Living in Los Angeles, it seems like everyone is on a detox diet.
Detox diets come in many forms, but usually involve some concoction of fruit and vegetable juices – sometimes with some added herbs or spices. According to detox enthusiasts and marketers alike, the diet cleanses your body of toxins and chemicals, boosts energy and often results in weight loss.
But do they really work?
First things first, your body already does a great job of filtering most toxins through your liver, kidneys and colon. According to the Mayo Clinic, there’s little evidence that detox diets actually detoxify the body. Instead, the benefits of the diet may have more to do with eliminating highly processed foods or added sugar.
When it comes to weight loss, detox diets are nothing more than a quick fix. For her role in Dreamgirls, Beyonce famously lost 20 pounds using the Lemonade Detox Diet of maple syrup, lemon juice and cayenne pepper. However, she quickly regained the weight and subsequently warned people to avoid the diet.
Here’s why detox diets are so bad for lasting weight loss.
Detox diets severely restrict calories. Because detox dieters consume fewer calories than they burn, weight is lost – but some of it is hard-earned muscle (especially since detox diets rarely include protein). As with any starvation diet, the body switches into survival mode by slowing down the metabolism. Detox diets are unsustainable, and eventually the diet will end. When regular calorie consumption finally resumes, a slowed metabolism will ensure quick weight gain. Unfortunately, almost all of the weight gained will be fat. You’ll have to rebuild all that lost muscle mass at the gym.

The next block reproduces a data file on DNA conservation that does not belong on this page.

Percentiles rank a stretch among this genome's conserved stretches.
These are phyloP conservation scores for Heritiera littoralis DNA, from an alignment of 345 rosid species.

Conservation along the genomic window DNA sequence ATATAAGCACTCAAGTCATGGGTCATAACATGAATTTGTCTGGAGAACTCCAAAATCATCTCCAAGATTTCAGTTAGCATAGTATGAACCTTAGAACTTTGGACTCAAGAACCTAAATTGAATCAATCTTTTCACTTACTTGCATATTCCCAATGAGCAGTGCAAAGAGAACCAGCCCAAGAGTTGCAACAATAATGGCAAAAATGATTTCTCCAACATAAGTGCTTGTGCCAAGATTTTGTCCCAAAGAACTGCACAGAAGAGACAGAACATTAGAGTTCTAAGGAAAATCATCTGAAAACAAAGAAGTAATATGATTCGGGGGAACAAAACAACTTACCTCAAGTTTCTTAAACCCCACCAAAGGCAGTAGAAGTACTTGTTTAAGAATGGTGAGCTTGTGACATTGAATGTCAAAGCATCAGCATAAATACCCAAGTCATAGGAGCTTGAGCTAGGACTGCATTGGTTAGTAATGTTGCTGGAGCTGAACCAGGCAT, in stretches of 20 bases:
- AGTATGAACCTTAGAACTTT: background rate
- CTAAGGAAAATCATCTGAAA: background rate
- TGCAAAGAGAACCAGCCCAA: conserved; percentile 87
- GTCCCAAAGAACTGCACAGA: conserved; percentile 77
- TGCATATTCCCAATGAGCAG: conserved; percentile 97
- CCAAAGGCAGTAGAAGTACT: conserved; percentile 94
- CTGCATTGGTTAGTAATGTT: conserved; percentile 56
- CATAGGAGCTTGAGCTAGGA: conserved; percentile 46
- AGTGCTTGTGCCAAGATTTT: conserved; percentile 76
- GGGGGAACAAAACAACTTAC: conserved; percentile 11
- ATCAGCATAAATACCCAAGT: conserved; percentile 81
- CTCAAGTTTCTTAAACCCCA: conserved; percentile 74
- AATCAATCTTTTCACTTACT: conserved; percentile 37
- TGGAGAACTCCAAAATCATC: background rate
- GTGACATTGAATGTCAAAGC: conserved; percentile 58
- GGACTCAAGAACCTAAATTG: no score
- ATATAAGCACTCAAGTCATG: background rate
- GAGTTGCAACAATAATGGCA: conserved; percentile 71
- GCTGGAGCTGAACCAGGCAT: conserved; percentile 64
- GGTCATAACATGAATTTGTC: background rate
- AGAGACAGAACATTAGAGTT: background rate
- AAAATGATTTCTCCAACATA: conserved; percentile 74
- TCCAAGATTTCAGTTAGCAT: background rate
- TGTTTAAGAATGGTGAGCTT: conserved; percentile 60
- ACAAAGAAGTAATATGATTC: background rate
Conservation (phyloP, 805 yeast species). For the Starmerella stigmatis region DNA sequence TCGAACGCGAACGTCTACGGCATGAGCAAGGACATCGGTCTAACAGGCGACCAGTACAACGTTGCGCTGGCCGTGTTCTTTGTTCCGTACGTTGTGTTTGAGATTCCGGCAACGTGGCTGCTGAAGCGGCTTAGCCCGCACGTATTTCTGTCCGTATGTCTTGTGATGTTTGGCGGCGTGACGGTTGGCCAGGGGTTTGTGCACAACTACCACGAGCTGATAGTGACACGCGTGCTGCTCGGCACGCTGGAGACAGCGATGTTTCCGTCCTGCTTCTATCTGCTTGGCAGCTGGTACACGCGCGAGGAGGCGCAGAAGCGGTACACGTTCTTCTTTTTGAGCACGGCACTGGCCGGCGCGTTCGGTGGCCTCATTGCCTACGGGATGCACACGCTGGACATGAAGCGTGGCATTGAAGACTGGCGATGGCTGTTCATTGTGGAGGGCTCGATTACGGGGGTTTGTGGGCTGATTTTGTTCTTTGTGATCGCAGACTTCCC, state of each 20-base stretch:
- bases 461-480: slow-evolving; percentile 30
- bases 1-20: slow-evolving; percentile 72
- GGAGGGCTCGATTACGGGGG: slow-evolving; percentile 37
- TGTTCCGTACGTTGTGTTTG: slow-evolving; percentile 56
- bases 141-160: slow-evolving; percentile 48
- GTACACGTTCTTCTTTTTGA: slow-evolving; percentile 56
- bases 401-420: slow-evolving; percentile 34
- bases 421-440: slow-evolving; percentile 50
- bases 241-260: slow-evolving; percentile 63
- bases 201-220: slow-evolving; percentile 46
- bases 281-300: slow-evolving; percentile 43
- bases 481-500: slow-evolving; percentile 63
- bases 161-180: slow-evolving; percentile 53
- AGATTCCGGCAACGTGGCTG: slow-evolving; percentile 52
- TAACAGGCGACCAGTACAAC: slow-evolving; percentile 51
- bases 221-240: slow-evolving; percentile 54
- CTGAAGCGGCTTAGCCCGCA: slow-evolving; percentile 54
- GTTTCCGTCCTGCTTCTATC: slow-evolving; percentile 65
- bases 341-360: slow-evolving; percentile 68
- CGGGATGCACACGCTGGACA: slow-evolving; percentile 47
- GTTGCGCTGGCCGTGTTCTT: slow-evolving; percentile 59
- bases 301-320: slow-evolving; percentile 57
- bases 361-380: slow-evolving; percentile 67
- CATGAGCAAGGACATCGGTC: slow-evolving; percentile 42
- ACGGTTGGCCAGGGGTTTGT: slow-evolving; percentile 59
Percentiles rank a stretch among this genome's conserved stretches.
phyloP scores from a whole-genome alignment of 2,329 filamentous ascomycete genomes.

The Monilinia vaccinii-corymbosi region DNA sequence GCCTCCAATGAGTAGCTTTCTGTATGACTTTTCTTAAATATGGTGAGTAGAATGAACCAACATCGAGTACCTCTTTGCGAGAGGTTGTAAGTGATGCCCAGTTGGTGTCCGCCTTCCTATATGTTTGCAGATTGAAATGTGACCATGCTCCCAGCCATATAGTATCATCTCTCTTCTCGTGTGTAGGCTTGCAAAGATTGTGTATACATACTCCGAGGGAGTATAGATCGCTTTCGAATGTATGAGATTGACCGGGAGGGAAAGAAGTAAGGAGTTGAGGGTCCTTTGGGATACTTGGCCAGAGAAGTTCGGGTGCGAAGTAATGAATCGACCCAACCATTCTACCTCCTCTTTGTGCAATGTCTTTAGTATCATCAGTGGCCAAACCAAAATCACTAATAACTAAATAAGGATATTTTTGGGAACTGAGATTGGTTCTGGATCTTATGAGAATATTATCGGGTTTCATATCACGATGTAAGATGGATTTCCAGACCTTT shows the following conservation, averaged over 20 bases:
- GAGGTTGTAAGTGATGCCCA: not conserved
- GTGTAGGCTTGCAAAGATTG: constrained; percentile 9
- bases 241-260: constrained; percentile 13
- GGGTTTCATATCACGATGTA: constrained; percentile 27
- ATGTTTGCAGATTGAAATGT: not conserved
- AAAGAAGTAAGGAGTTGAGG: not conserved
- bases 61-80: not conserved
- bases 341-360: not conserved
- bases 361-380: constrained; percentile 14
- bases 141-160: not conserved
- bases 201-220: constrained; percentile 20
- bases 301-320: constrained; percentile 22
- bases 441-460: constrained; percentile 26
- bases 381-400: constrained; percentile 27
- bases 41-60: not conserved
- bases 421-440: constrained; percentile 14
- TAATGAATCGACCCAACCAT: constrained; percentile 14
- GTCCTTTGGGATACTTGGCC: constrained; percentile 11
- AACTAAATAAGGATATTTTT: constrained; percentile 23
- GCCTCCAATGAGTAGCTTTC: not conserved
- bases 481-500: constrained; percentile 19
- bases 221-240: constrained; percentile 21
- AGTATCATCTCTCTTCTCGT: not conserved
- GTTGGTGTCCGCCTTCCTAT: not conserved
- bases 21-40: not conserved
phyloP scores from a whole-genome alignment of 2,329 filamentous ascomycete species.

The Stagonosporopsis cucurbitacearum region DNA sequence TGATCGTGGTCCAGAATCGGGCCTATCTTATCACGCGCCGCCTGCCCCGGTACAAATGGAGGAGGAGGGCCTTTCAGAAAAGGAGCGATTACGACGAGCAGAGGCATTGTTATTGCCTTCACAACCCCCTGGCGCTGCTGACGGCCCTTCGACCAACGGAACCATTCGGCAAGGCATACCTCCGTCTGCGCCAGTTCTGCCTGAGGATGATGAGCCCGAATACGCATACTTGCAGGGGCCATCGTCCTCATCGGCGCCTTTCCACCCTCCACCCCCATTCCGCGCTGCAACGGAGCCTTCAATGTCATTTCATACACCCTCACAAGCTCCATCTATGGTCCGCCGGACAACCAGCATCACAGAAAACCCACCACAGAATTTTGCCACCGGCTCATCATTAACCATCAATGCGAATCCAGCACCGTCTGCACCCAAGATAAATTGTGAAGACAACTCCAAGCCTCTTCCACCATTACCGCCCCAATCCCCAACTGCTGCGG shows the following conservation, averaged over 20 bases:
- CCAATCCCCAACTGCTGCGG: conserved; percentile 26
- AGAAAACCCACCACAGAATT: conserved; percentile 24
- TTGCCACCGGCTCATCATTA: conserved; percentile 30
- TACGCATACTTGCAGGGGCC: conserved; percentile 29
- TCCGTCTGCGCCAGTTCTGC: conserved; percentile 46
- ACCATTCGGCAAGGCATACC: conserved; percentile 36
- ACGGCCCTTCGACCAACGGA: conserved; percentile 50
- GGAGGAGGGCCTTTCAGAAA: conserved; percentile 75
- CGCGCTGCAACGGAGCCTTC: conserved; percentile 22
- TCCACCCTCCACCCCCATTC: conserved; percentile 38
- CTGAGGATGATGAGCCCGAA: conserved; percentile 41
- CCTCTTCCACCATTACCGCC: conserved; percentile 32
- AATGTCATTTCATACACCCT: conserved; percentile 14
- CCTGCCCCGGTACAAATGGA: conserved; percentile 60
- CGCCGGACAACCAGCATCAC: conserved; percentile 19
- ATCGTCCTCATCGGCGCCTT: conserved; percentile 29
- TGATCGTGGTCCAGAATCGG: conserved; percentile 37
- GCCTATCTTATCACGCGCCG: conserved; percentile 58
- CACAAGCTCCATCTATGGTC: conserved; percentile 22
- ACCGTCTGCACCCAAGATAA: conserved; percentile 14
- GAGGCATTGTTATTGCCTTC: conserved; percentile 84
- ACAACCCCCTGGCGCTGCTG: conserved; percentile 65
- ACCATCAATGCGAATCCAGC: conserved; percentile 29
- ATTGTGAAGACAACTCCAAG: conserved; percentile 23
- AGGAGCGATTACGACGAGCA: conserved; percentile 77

Detox diets lack the fundamentals necessary for sustainable and lasting weight loss. In fact, according to WebMD:
The risks outweigh any benefits, making traditional detox diets both ineffective and potentially dangerous. Detox diets are based on unrealistic fears and dieters’ lack of understanding of how the body works… Potential side effects include low energy, low blood sugar, muscle aches, fatigue, feeling dizzy or lightheaded, and nausea. Prolonged fasting can lead to more serious health problems.